Homeowners in neighborhoods in Chautauqua County where even just one vacant and deteriorating house is like an apple rotting in the barrel can at last take heart.
They will not have to watch helplessly as their own property values decline while government goes through a long and excruciating process to get that house fixed up or have it torn down.
The new land bank organization being created in the county under state legislation is aimed squarely at preserving - or restoring - the integrity of their neighborhoods by getting rid of dilapidated structures or redeveloping the abandoned properties.
The New York law is modeled on a successful land bank program in Michigan that was enacted, quite honestly, out of pure desperation.
Michigan had a convoluted, time-consuming tax foreclosure process that mired tax reverted properties in a legal limbo for years on end. In some cases, properties were off the tax rolls and simply sitting vacant for as long as seven years. They were such potent drivers of urban decline in Flint that finally the Michigan State Legislature stepped in with a streamlined system capable of moving tax-reverted properties toward productive use within just two and a half years.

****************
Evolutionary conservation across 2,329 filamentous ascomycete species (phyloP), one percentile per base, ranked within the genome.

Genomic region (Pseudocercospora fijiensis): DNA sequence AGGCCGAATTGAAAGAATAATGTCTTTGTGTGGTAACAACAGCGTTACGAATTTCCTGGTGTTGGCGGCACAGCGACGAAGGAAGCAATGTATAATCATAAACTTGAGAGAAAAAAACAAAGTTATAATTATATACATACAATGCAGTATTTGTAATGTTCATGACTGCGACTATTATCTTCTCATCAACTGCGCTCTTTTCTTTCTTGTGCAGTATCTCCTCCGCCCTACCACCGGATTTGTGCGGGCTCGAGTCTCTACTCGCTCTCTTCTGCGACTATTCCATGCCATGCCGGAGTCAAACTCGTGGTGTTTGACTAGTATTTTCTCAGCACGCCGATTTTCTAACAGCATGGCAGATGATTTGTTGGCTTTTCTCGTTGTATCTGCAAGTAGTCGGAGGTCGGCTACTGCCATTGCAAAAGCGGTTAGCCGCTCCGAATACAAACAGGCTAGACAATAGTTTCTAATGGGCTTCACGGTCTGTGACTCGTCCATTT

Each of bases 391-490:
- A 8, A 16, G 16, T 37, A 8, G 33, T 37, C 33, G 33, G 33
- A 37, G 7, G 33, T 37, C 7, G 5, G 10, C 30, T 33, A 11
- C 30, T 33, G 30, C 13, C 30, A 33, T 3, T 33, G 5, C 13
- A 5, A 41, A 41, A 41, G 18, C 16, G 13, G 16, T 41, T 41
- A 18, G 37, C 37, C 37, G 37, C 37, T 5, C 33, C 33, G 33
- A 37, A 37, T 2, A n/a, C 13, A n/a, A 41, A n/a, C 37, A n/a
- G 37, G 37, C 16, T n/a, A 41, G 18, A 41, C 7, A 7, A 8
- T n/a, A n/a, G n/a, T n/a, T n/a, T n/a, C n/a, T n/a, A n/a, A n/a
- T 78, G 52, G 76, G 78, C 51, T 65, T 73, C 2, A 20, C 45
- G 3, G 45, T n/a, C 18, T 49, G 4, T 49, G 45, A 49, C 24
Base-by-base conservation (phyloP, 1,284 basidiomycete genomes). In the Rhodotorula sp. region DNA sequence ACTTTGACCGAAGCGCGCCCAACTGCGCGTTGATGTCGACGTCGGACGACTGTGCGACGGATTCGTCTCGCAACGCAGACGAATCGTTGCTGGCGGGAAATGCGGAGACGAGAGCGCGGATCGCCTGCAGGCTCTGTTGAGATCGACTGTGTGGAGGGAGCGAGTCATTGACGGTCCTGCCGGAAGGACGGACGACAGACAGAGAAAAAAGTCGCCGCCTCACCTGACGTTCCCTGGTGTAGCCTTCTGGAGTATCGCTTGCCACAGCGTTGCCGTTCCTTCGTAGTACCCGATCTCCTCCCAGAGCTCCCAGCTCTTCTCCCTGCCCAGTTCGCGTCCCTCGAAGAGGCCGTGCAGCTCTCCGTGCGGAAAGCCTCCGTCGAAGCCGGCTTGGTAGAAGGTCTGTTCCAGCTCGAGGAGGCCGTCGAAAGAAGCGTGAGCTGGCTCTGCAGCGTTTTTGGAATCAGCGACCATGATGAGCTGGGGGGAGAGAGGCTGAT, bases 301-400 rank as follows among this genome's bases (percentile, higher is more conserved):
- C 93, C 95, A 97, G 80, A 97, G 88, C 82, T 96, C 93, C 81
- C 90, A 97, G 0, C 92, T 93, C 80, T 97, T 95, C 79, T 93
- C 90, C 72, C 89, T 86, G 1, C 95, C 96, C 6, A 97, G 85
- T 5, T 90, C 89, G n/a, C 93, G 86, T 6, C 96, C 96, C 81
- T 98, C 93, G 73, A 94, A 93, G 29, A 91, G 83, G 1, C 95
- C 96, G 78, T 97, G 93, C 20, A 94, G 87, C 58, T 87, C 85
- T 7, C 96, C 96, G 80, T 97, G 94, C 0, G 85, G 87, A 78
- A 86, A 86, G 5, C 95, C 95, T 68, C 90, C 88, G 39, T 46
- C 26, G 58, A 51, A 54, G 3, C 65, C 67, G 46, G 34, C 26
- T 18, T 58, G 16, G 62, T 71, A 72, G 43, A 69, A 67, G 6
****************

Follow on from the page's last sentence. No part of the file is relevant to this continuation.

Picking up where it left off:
From that state legislation came the Genesee County Land Bank in Flint - an organization that assembles land for transfer to adjacent homeowners, develops long and short-term green spaces, and assembles land for new housing and commercial development.
It is working. Neighborhoods are being stabilized; property values are being revitalized.
In writing about just one aspect of what the Genesee Land Bank does, Jordan Talbot of New York's Empire State Future Coalition cites a study by the University of Michigan of the $3.5 million invested by the Land Bank in demolishing more than 800 structures.
The university study found that ridding neighborhoods of those deteriorated structures increased surrounding property values in neighborhoods by over $112 million.
And now, as you have read, Chautauqua County is one of five local governments selected to establish a similar land bank program under legislation enacted last year by the New York Legislature.
The land bank is just getting under way. It gives homeowners in distressed neighborhoods the hope that Michigan's success may be repeated here.